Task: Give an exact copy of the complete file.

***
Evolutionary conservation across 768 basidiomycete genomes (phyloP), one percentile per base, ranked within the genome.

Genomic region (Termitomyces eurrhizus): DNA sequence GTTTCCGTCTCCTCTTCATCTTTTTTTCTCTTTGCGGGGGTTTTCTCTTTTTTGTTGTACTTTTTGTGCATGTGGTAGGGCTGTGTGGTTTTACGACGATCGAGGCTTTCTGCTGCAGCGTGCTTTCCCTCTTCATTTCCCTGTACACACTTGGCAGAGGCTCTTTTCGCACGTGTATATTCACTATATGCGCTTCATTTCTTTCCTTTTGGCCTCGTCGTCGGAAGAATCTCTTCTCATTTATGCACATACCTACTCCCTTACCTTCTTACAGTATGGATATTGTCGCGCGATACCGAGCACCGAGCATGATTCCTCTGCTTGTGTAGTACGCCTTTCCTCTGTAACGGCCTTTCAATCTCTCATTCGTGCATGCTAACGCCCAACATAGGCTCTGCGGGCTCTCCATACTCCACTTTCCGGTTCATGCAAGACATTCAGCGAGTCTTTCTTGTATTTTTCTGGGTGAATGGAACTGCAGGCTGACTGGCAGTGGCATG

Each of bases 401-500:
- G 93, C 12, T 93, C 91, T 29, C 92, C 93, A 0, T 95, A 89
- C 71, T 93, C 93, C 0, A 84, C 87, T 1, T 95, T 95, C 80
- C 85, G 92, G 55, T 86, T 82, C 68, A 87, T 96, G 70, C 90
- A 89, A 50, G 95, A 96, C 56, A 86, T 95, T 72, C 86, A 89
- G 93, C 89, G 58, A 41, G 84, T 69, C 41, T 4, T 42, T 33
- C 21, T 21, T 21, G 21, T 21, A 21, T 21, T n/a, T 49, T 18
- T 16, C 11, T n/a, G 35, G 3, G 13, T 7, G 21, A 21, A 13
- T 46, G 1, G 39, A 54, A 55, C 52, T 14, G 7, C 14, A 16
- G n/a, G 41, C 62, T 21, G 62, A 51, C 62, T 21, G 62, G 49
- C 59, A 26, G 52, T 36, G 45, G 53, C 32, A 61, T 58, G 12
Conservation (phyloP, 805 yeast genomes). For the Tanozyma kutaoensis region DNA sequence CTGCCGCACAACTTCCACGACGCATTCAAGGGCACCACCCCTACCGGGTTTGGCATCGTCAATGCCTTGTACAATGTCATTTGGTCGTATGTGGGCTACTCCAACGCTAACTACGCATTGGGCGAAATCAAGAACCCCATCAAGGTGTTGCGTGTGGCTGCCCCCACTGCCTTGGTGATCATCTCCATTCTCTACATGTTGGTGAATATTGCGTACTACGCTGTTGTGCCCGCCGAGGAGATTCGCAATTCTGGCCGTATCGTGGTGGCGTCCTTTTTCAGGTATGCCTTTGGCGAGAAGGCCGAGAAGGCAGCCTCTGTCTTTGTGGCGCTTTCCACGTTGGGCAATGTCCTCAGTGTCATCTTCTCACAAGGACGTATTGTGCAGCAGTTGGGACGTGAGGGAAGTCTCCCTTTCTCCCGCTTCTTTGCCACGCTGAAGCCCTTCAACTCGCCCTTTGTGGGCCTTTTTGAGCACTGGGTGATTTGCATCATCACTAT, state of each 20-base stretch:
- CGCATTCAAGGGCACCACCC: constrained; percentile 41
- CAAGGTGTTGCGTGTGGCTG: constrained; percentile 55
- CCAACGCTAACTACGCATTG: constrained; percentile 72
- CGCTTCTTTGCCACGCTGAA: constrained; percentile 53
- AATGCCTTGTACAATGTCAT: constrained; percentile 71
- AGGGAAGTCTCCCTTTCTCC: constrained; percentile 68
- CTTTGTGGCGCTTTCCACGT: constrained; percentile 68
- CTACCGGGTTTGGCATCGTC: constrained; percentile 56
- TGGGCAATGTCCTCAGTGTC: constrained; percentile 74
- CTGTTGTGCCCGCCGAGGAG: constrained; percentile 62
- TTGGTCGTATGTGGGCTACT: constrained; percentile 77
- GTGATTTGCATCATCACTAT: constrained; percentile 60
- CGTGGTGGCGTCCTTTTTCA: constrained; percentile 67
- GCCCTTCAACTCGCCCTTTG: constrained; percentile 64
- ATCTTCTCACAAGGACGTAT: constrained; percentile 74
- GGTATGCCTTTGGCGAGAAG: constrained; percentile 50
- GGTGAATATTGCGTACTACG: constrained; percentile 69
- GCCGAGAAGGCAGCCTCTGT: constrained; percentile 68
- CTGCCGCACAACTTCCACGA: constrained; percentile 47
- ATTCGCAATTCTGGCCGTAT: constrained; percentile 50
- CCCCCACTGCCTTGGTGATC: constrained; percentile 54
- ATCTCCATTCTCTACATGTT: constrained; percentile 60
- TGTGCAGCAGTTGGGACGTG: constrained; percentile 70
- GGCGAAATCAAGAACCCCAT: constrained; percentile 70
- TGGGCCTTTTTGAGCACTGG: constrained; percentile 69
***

Evolutionary conservation across 768 basidiomycete genomes (phyloP), one percentile per base, ranked within the genome.

Genomic region (Termitomyces eurrhizus): DNA sequence GTTTCCGTCTCCTCTTCATCTTTTTTTCTCTTTGCGGGGGTTTTCTCTTTTTTGTTGTACTTTTTGTGCATGTGGTAGGGCTGTGTGGTTTTACGACGATCGAGGCTTTCTGCTGCAGCGTGCTTTCCCTCTTCATTTCCCTGTACACACTTGGCAGAGGCTCTTTTCGCACGTGTATATTCACTATATGCGCTTCATTTCTTTCCTTTTGGCCTCGTCGTCGGAAGAATCTCTTCTCATTTATGCACATACCTACTCCCTTACCTTCTTACAGTATGGATATTGTCGCGCGATACCGAGCACCGAGCATGATTCCTCTGCTTGTGTAGTACGCCTTTCCTCTGTAACGGCCTTTCAATCTCTCATTCGTGCATGCTAACGCCCAACATAGGCTCTGCGGGCTCTCCATACTCCACTTTCCGGTTCATGCAAGACATTCAGCGAGTCTTTCTTGTATTTTTCTGGGTGAATGGAACTGCAGGCTGACTGGCAGTGGCATG

Each of bases 401-500:
- G 93, C 12, T 93, C 91, T 29, C 92, C 93, A 0, T 95, A 89
- C 71, T 93, C 93, C 0, A 84, C 87, T 1, T 95, T 95, C 80
- C 85, G 92, G 55, T 86, T 82, C 68, A 87, T 96, G 70, C 90
- A 89, A 50, G 95, A 96, C 56, A 86, T 95, T 72, C 86, A 89
- G 93, C 89, G 58, A 41, G 84, T 69, C 41, T 4, T 42, T 33
- C 21, T 21, T 21, G 21, T 21, A 21, T 21, T n/a, T 49, T 18
- T 16, C 11, T n/a, G 35, G 3, G 13, T 7, G 21, A 21, A 13
- T 46, G 1, G 39, A 54, A 55, C 52, T 14, G 7, C 14, A 16
- G n/a, G 41, C 62, T 21, G 62, A 51, C 62, T 21, G 62, G 49
- C 59, A 26, G 52, T 36, G 45, G 53, C 32, A 61, T 58, G 12
Conservation (phyloP, 805 yeast genomes). For the Tanozyma kutaoensis region DNA sequence CTGCCGCACAACTTCCACGACGCATTCAAGGGCACCACCCCTACCGGGTTTGGCATCGTCAATGCCTTGTACAATGTCATTTGGTCGTATGTGGGCTACTCCAACGCTAACTACGCATTGGGCGAAATCAAGAACCCCATCAAGGTGTTGCGTGTGGCTGCCCCCACTGCCTTGGTGATCATCTCCATTCTCTACATGTTGGTGAATATTGCGTACTACGCTGTTGTGCCCGCCGAGGAGATTCGCAATTCTGGCCGTATCGTGGTGGCGTCCTTTTTCAGGTATGCCTTTGGCGAGAAGGCCGAGAAGGCAGCCTCTGTCTTTGTGGCGCTTTCCACGTTGGGCAATGTCCTCAGTGTCATCTTCTCACAAGGACGTATTGTGCAGCAGTTGGGACGTGAGGGAAGTCTCCCTTTCTCCCGCTTCTTTGCCACGCTGAAGCCCTTCAACTCGCCCTTTGTGGGCCTTTTTGAGCACTGGGTGATTTGCATCATCACTAT, state of each 20-base stretch:
- CGCATTCAAGGGCACCACCC: constrained; percentile 41
- CAAGGTGTTGCGTGTGGCTG: constrained; percentile 55
- CCAACGCTAACTACGCATTG: constrained; percentile 72
- CGCTTCTTTGCCACGCTGAA: constrained; percentile 53
- AATGCCTTGTACAATGTCAT: constrained; percentile 71
- AGGGAAGTCTCCCTTTCTCC: constrained; percentile 68
- CTTTGTGGCGCTTTCCACGT: constrained; percentile 68
- CTACCGGGTTTGGCATCGTC: constrained; percentile 56
- TGGGCAATGTCCTCAGTGTC: constrained; percentile 74
- CTGTTGTGCCCGCCGAGGAG: constrained; percentile 62
- TTGGTCGTATGTGGGCTACT: constrained; percentile 77
- GTGATTTGCATCATCACTAT: constrained; percentile 60
- CGTGGTGGCGTCCTTTTTCA: constrained; percentile 67
- GCCCTTCAACTCGCCCTTTG: constrained; percentile 64
- ATCTTCTCACAAGGACGTAT: constrained; percentile 74
- GGTATGCCTTTGGCGAGAAG: constrained; percentile 50
- GGTGAATATTGCGTACTACG: constrained; percentile 69
- GCCGAGAAGGCAGCCTCTGT: constrained; percentile 68
- CTGCCGCACAACTTCCACGA: constrained; percentile 47
- ATTCGCAATTCTGGCCGTAT: constrained; percentile 50
- CCCCCACTGCCTTGGTGATC: constrained; percentile 54
- ATCTCCATTCTCTACATGTT: constrained; percentile 60
- TGTGCAGCAGTTGGGACGTG: constrained; percentile 70
- GGCGAAATCAAGAACCCCAT: constrained; percentile 70
- TGGGCCTTTTTGAGCACTGG: constrained; percentile 69